- The primary reason for the negative stock performance was investors’ concern about the Fed’s increased vigilance on keeping monetary policy tight “for some time” in an effort to tame inflation.
- In the U.S. and Eurozone, information technology, healthcare, and real estate experienced some of the sharpest declines, along with retail stocks as rising prices prompted consumers to cut back on household items. Energy stocks achieved a robust performance amid ongoing strong demand and a curtailment of supplies following Russia’s invasion of Ukraine.
- Overall, Emerging Market (EM) returns were slightly positive in August, but performance varied from country to country. Turkey delivered double digit stock market returns after it announced a surprise interest rate cut in August. China was slightly positive also because of an accommodative monetary policy with more Covid-19 lockdowns. Stock markets in Brazil, Thailand, and Chile also finished ahead of the index.
- Negative returns from some EM countries in August included Hungary, Poland, and Czech Republic because of the deteriorating outlook for energy supply, high inflation, and rising interest rates. Furthermore, currency weakness compared to the USD negatively impacted the Korean market and geopolitical concerns added to the negative impact in Taiwan.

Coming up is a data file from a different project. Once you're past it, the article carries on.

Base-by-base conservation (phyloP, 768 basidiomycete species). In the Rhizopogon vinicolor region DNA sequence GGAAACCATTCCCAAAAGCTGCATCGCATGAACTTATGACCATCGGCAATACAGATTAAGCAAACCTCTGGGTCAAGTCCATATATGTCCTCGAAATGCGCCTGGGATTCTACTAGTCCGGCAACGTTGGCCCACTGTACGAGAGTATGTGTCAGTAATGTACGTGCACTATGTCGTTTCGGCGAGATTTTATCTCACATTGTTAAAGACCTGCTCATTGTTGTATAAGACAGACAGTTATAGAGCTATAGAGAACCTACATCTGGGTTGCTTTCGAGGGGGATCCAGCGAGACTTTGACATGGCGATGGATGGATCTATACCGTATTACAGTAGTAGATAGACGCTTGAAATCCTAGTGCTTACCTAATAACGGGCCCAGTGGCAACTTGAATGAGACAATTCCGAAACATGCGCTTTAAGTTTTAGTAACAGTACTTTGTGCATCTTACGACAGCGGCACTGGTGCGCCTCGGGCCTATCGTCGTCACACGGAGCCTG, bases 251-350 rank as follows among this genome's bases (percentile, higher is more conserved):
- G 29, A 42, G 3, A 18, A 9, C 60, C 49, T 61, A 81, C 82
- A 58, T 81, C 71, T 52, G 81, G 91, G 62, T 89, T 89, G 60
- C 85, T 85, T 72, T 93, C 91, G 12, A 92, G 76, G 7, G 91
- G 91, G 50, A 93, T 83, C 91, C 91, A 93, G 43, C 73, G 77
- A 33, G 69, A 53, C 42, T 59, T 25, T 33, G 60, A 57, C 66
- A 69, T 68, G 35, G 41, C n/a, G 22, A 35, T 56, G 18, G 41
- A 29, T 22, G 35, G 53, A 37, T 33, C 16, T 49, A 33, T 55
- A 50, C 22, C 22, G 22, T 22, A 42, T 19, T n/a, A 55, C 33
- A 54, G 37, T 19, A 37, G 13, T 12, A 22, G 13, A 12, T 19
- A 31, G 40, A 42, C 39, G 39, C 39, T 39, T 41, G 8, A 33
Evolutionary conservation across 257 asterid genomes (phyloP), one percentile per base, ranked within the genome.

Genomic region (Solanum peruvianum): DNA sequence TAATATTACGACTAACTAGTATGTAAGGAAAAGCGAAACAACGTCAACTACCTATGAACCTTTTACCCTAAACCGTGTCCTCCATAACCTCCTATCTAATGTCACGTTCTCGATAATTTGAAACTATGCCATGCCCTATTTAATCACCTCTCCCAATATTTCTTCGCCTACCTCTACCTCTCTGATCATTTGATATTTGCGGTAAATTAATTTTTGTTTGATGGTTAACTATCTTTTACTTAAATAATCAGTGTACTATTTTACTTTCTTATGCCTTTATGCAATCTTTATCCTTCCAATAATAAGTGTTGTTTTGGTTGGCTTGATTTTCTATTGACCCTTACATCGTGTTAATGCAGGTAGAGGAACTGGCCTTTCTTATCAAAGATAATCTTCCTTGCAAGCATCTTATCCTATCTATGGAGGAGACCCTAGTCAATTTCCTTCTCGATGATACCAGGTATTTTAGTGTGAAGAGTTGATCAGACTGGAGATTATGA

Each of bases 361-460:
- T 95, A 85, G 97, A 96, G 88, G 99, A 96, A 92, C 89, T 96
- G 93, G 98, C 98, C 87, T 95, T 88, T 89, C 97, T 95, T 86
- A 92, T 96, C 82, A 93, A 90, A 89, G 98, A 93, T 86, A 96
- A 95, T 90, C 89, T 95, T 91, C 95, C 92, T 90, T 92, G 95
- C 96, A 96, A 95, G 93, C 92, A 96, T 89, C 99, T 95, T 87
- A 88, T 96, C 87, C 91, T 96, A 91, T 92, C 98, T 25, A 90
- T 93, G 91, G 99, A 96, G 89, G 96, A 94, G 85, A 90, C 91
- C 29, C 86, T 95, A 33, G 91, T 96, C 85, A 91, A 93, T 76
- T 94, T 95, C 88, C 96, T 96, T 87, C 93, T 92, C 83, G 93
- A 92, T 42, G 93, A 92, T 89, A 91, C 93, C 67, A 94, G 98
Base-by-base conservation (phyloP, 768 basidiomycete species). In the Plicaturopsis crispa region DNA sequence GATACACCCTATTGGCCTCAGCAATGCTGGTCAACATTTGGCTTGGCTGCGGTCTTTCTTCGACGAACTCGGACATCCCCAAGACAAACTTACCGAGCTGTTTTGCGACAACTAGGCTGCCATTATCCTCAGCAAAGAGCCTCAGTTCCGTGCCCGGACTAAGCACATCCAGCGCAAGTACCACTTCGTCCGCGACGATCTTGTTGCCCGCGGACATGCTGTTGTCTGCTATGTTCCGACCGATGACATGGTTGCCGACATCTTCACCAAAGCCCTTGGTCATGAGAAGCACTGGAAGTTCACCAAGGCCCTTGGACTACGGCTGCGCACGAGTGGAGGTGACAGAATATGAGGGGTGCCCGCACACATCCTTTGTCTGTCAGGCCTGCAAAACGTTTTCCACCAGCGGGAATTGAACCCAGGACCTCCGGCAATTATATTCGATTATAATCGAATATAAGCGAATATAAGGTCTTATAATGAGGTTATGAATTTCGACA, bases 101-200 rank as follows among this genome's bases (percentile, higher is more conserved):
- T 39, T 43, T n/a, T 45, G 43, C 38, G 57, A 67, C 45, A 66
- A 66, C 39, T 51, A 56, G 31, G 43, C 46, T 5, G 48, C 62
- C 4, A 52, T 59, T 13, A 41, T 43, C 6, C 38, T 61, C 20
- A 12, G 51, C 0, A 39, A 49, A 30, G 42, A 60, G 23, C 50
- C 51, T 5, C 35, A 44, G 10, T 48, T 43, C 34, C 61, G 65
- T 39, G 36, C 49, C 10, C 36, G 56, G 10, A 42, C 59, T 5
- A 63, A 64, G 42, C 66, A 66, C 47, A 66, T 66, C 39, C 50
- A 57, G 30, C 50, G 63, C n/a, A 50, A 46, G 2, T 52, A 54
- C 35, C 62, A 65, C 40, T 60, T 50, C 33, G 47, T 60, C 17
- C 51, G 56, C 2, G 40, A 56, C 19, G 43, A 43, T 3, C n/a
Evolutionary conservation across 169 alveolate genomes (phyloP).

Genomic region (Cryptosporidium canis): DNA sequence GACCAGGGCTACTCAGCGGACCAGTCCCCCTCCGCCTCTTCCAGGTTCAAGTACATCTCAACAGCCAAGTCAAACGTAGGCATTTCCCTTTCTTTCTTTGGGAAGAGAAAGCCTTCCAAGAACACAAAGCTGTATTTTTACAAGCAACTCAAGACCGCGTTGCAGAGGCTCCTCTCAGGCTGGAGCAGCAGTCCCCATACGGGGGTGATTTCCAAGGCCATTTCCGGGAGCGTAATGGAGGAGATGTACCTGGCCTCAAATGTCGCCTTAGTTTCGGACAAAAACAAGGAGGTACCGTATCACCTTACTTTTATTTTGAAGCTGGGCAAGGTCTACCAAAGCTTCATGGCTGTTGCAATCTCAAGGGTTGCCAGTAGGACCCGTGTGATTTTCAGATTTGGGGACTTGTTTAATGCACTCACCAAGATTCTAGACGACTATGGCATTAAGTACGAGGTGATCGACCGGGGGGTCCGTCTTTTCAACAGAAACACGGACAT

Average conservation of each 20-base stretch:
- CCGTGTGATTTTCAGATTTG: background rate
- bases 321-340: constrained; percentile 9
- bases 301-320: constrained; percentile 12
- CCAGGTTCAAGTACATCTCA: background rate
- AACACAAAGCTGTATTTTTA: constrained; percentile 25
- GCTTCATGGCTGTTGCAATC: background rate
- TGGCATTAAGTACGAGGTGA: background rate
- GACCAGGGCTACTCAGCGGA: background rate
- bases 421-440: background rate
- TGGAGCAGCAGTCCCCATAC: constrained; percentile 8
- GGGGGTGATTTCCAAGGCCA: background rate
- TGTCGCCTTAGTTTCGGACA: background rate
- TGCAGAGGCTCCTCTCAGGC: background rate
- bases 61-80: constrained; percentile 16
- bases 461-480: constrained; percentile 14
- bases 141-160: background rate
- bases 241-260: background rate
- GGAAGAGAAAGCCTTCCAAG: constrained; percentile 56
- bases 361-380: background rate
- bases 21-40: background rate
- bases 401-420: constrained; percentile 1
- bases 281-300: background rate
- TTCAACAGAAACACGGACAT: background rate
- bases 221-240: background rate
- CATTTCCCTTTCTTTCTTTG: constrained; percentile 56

- The direction in the movement of interest rates, not the level of interest rates, is what is most associated with stock returns. Even though interest rates are still low by historical standards, equity prices often respond to changes (or anticipated changes) in interest rates and not the absolute level of rates.
- Even with recent negative performance, stock price valuations remain relatively high. Bear markets normally witness widespread selling resulting in households reducing exposure to stocks. This has yet to occur. Markets are likely to remain volatile for some time as inflationary pressure gradually declines and the Federal Reserve eases up on interest rate increases.
- We continue to pray for peace and victory for the Ukrainian people who have suffered so dearly from the war. Ukraine has recaptured more than 1,000 square miles in the Kharkiv region over recent days as it handed Moscow one of its biggest setbacks since Russian troops invaded.
This communication was prepared for informational purposes only and is not an offer to buy or sell or a solicitation of an offer to buy or sell any security/instrument or to participate in any trading strategy. Past performance is not indicative of future results.